A grade 9 student volunteer has been successful in establishing one-on-one e-mail linkages between talibé children involved in Maison de la Gare’s programs and students in her high school, Ashbury College in Ottawa, Canada.
The student, Rowan Hughes, guided 12 talibé boys and their teachers in each establishing a personal gmail account, and then helped them to compose and send their first ever emails to their correspondents in Canada - also students of French as a second language - and to their teachers who were waiting to receive these messages and reply in kind. The email exchanges were followed up with a Facebook video chat, in which the pairs of correspondents were able to introduce themselves to one another in person. The younger class of talibé students was also invited to Skype video chat with a class of students of similar ages from Manor Park Public School in Ottawa.
All of the talibés who participated in these exchanges were astonished and very excited to be able to see and speak with students in Canada who were clearly interested in getting to know them. As the conversations progressed, the confidence of the talibés soared. A Canadian student asked his talibé friend if he understood English. The talibé replied, with a brilliant smile and a laugh, “No. Do you understand Wolof?” And, a sense of happiness and wonder spread among the Maison de la Gare boys as it became apparent that they had interests in common with their new Canadian friends, and that both groups of students were similarly challenged and yet undaunted by learning the French language.
The exchanges were a great success. The experience was all the Maison de la Gare boys talked about afterward. Being involved in such a way with Canadian students via computer captured their interest and instilled a sense of pride and awe. As word about the computer exchanges spreads among the talibés, more are becoming keen to visit the centre regularly to attend classes and eventually advance to become “email talibés” as well. Email exchanges among the talibés and Canadian students will continue, opening a window on a much wider world to the talibé and Canadian students alike, and enriching the lives of all involved.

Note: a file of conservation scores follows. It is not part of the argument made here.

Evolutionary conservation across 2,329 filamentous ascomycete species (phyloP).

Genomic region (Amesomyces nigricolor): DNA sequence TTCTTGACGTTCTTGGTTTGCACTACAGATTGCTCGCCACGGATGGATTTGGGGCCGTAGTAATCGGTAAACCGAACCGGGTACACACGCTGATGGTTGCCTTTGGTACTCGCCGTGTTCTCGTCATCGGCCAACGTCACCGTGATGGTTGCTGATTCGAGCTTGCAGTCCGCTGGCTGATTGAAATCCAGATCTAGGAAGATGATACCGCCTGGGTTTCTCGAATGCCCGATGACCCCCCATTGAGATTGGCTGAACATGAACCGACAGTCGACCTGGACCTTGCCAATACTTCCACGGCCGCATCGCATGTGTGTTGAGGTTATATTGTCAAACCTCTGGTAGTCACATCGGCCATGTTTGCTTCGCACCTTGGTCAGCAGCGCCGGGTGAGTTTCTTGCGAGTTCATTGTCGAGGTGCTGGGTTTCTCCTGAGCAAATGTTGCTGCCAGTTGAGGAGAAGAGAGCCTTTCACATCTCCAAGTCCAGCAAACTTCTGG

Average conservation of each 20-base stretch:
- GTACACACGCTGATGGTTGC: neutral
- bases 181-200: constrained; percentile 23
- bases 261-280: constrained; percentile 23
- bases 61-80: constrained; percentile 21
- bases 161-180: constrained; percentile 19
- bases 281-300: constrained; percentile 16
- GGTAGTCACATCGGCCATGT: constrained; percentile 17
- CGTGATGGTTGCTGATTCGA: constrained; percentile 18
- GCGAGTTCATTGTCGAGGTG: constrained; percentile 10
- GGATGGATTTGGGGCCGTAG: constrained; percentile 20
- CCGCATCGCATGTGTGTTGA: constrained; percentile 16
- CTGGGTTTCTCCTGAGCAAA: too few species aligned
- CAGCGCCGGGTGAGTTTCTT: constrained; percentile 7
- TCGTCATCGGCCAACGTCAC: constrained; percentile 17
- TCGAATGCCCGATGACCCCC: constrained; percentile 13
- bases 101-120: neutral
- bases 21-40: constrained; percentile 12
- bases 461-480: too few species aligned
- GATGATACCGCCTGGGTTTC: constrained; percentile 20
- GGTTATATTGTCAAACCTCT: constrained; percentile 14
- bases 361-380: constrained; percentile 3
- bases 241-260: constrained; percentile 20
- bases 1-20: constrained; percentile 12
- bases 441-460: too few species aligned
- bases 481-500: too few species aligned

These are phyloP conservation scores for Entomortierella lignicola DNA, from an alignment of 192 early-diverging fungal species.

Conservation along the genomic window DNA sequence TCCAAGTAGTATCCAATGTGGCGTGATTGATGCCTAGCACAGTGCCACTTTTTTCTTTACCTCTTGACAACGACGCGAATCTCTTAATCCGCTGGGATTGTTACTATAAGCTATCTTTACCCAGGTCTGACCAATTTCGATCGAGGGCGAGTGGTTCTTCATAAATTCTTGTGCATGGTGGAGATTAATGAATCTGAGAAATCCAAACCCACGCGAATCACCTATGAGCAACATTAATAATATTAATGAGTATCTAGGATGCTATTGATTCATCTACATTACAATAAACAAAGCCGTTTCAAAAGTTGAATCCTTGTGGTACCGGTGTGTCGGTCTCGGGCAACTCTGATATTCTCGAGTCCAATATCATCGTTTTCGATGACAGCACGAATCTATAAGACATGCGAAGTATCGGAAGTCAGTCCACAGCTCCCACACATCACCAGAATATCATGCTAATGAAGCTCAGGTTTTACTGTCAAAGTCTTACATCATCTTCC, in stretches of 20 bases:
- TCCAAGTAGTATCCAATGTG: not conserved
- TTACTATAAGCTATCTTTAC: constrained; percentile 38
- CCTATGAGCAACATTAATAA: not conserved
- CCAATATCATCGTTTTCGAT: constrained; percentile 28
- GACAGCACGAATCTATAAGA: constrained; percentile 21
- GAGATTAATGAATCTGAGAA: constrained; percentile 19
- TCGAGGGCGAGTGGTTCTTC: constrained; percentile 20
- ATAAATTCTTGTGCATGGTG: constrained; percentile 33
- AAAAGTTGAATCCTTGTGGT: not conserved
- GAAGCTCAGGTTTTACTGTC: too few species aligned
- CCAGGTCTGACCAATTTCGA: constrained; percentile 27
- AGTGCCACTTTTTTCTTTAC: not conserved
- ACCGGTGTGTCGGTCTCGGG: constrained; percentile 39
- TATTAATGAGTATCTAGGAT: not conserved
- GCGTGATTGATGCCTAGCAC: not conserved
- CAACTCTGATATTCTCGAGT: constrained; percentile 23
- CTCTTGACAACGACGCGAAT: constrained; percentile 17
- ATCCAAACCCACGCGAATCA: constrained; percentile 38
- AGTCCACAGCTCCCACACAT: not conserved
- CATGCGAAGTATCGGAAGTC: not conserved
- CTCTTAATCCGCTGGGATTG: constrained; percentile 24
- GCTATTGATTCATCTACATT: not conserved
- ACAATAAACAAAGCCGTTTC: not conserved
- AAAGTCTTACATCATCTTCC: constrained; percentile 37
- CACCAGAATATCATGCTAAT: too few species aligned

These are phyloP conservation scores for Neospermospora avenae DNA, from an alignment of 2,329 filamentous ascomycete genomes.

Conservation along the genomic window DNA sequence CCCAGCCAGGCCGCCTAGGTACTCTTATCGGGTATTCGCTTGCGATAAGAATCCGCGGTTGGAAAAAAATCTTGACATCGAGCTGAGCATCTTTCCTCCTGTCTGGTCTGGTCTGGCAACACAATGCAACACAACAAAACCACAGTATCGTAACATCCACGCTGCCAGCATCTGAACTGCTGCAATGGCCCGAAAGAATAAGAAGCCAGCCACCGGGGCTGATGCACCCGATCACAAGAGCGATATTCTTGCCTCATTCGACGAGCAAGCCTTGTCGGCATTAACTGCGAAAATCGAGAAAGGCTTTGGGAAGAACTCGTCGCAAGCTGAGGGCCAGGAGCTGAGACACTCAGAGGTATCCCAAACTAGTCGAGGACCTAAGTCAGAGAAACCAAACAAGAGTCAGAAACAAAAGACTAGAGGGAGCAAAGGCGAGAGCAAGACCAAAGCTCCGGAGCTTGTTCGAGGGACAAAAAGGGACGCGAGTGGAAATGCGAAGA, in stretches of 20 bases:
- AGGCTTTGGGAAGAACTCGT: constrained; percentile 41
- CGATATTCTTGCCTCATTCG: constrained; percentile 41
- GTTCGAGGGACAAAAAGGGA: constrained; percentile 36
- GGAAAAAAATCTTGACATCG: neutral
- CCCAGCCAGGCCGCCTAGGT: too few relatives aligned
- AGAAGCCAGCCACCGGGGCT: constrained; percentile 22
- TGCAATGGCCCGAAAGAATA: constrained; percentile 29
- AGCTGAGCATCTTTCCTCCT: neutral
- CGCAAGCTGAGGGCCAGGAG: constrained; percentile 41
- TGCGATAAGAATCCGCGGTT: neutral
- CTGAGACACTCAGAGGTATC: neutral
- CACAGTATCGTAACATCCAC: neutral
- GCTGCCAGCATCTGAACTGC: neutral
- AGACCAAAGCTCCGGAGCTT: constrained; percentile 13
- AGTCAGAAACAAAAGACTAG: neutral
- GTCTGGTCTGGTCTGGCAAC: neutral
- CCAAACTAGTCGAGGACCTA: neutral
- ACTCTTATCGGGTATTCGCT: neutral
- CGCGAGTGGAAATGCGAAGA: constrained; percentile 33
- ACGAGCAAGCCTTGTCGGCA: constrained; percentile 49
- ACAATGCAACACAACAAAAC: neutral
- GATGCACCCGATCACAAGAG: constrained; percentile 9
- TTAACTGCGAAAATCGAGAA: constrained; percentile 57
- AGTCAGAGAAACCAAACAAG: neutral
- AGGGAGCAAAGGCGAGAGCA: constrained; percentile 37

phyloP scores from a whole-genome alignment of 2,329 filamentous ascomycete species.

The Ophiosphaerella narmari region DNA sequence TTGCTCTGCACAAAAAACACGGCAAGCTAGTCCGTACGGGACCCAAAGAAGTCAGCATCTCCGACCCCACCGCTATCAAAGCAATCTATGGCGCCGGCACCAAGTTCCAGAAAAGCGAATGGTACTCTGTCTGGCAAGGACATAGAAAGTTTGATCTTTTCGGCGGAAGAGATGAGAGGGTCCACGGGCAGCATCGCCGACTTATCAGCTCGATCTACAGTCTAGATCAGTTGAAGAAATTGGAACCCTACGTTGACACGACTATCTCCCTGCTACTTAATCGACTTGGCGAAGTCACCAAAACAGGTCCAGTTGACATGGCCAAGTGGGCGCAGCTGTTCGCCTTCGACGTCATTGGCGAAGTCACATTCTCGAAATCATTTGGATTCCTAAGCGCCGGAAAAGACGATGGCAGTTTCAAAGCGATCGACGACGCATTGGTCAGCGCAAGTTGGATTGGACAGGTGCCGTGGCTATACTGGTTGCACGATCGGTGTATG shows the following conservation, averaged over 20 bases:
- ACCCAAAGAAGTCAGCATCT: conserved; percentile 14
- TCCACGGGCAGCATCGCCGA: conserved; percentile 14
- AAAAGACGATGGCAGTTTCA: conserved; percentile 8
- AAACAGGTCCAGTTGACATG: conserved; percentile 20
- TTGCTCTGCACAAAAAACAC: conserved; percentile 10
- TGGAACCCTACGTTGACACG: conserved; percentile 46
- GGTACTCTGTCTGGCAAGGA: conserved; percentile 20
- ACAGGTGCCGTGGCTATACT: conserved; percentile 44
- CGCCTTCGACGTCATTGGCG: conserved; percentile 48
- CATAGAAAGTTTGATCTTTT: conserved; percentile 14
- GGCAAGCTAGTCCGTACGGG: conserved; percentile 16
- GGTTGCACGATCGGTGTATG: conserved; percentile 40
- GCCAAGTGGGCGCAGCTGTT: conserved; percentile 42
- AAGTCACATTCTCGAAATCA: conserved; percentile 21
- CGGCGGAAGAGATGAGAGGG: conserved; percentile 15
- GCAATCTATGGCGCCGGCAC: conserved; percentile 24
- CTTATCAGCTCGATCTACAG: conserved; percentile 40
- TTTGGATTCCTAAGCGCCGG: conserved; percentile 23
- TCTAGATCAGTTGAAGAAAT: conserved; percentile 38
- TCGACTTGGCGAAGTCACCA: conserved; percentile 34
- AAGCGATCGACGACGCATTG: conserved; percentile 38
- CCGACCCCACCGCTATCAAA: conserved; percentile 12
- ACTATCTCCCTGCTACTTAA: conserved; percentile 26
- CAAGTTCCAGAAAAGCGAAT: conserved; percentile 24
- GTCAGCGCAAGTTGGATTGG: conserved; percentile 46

* The title of this report is taken from a comment by a visitor to Maison de la Gare’s Facebook page, commenting on a photo and description of this initiative: “Un petit pas pour la technologie, un bond de géant pour les talibés”, an allusion to Neil Armstrong’s words as he took his first steps on the moon.
Maison de la Gare has received donations totalling more than $8,000 (or £5,000) from over 180 donors since joining GlobalGiving and GlobalGiving UK in the spring of this year (2012). A very gratifying recent spurt of donations from the UK in response to Janek Seevaratnam’s sacrifice of his magnificent and much-admired dreadlocks has brought total givings close to our current objective of $10,000 (£6,375). This has stimulated us to reevaluate our suggested donation amounts and the overall financial objective.
Our many donors have responded generously to some proposed contributions, and less to others. Our redesigned donation suggestions reflect this, while at the same time representing five of Maison de la Gare’s major strategic thrusts. The five proposed donations are:
- Nutritious baguettes for talibé students, an essential requirement to make it possible for children to be able to attend classes or sporting and other activities for a few hours instead of begging for their food on the street.
- Clothing, including a shirt, shorts and simple shoes, to replace or upgrade the single outfit of heavily worn clothes that each boy has.
- Medical care for malaria, skin diseases, eye infections and much more, from which so many talibé children suffer. This includes resources for supply of mosquito nets, compresses, bandages, cotton, alcohol, betadine soap, sutures and much more.
- Funding of soccer tournaments for up to 200 talibé boys, a unique opportunity to bring some fun and healthy physical activity to their very difficult lives. The funds cover the costs of water, photos and prizes.